The self-potential (SP) method is the ugly duckling of modern applied geophysics. Initially developed for mineral exploration, and recording some spectacular early successes, it inevitably fell into disfavour once it had been shown that many ore-bodies that were easily detectable by other electrical means produced no SP response. The equipment is cheap, but noise levels are often high and the precautions needed to obtain good-quality results are all too often neglected. The difficulties are most severe in environmental applications, where anomalies are seldom more than a few tens of millivolts and may well be lost in the noise.

Bravely, Revil and Jardani have set out to counter the prevailing negative views, and to do so by adopting an uncompromisingly mathematical approach. The titles of the eight chapters seem innocent enough (‘Fundamentals’, ‘Development of the Theory’, ‘Laboratory Investigations’, ‘Forward and Inverse Modelling’, ‘Applications to Geohazards’, ‘Applications to Water Resources’, ‘Applications to Hydrothermal Systems’ and, finally, ‘Seismo-Electric Coupling’) but few pages pass without at least one equation, often of startling ferocity. Fortunately, the prose style is generally lucid and even readers who are unable to follow the mathematics have much to gain from the text. Practical considerations are not neglected, and the case histories chosen are relevant and adequately documented. Their treatments in the book are not always comprehensive, but the original papers can be used by anyone wishing to take things further.

In line with the book’s subtitle, the use of SP surveys in mineral exploration is considered only very briefly, and the SP logs familiar in the oil industry (where the effects observed are actually caused by the presence of the borehole and the drilling fluid) are not discussed at all. However, the oil industry is not completely ignored. The cutting-edge seismo-electric research described in the last chapter may well come into its own with the increased use of ‘fracking’ of low-permeability gas reservoirs.

One pleasing aspect of the book is that Cambridge UP have not followed their practice (in at least one recent applied geophysics text) of relegating colour illustrations to a supporting website. Where colour is needed, colour is supplied and several of the case studies would have been incomprehensible without it.

It is, perhaps, hard to share completely the optimism of the writer of the foreword, when she claims that the book will “undoubtedly lead to more acceptance of the self-potential method”. Nevertheless, it should.

Reviewed by John Milsom


ANDRÉ REVIL & ABDERRAHIM JARDANI. Published by Cambridge University Press: 2013 ISBN 978-0-107-01927-0. 369 pp.

UK List Price £75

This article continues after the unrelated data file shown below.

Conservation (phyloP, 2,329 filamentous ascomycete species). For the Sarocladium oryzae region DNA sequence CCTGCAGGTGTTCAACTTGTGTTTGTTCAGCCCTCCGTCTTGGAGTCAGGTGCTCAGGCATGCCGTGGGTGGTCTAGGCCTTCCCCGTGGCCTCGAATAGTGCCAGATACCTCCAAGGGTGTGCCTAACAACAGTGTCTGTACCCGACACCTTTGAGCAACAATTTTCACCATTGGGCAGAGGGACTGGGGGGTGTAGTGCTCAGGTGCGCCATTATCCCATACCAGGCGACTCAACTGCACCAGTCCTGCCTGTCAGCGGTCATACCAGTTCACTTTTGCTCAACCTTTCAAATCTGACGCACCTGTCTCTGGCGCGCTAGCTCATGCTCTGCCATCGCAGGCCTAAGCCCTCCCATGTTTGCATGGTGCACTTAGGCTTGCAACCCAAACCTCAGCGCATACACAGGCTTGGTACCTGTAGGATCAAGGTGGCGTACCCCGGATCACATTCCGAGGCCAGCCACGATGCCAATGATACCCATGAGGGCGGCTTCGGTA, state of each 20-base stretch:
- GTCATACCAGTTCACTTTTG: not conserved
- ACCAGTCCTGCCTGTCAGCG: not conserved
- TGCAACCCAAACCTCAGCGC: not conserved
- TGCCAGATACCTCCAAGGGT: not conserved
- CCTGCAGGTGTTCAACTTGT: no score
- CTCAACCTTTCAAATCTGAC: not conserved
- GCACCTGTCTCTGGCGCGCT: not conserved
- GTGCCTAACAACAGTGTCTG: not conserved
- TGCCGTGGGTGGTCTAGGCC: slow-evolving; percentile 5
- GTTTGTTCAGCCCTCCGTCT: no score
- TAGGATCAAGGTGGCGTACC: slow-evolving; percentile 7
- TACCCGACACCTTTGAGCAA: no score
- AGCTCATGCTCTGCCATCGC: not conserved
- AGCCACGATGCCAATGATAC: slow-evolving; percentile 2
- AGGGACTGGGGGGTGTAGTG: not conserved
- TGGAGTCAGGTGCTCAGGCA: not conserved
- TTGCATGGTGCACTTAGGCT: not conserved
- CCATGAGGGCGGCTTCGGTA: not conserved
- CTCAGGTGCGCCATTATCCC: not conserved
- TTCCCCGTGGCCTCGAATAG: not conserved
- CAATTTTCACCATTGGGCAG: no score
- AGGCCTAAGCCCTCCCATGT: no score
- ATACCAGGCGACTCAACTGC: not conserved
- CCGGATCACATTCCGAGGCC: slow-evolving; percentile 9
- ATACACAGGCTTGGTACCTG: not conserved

kjhThe Lithosphere: an interdisciplinary approach

This is an impressive volume. From the eye-catching cover design to the integrated style of the book, it is a well crafted compilation of our current knowledge of the lithosphere, its composition and structure. The interdisciplinary approach makes it particularly attractive for those geoscientists who have never really got to grips with the other lithospheric disciplines that might just be of use (as a geochemist myself, the geophysical aspects of the book are very approachable and, for the non-specialist, the level of the geochemistry content seems appropriate).

The individual chapters cover a wide range of topics, including geophysical, geochemical and structural aspects of the lithosphere. Individual chapters dedicated to specific subjects include, for example, the thermal state, the age, flexure and rheology, electrical conductivity, and the seismic structure of the lithosphere; but within each chapter the evidence is presented for what constitutes the state of the art. This comprises a wide range of separate, yet integrated strands drawing on the geophysical, geochemical and petrological literature. Where a particular line of argument is pursued, the evidence is cited; its strengths and weaknesses are discussed and complemented by discussion from other geoscience disciplines with no apparent bias. The discussion of the differences (and similarities) between the thermal, chemical, mechanical and rheological boundary layers is particularly well handled using this format which draws on a wide range of petrological, geochemical and geophysical evidence.

The book is well illustrated throughout and, beyond the introductory chapters, there is rarely a double page without an insightful figure. The format is easy to dip into, with a good number of tables summarising key points from which the reader can quickly assemble important references for further investigation. The references cited are plentiful and appropriate, ranging from the to more contemporary articles which together provide opportunities for impressive amounts of further reading.

This book is probably most appropriate for graduate students, researchers and professionals needing a one-stop volume for all things lithospheric. There is no mistaking what this volume is going to tell you – it is 773 pages of non-stop lithosphere that is surprisingly difficult to put down, despite its weight.

Reviewed by Jason Harvey


Published by Cambridge University Press, 2011. 773pp. ISBN 9780521843966. List price £90.00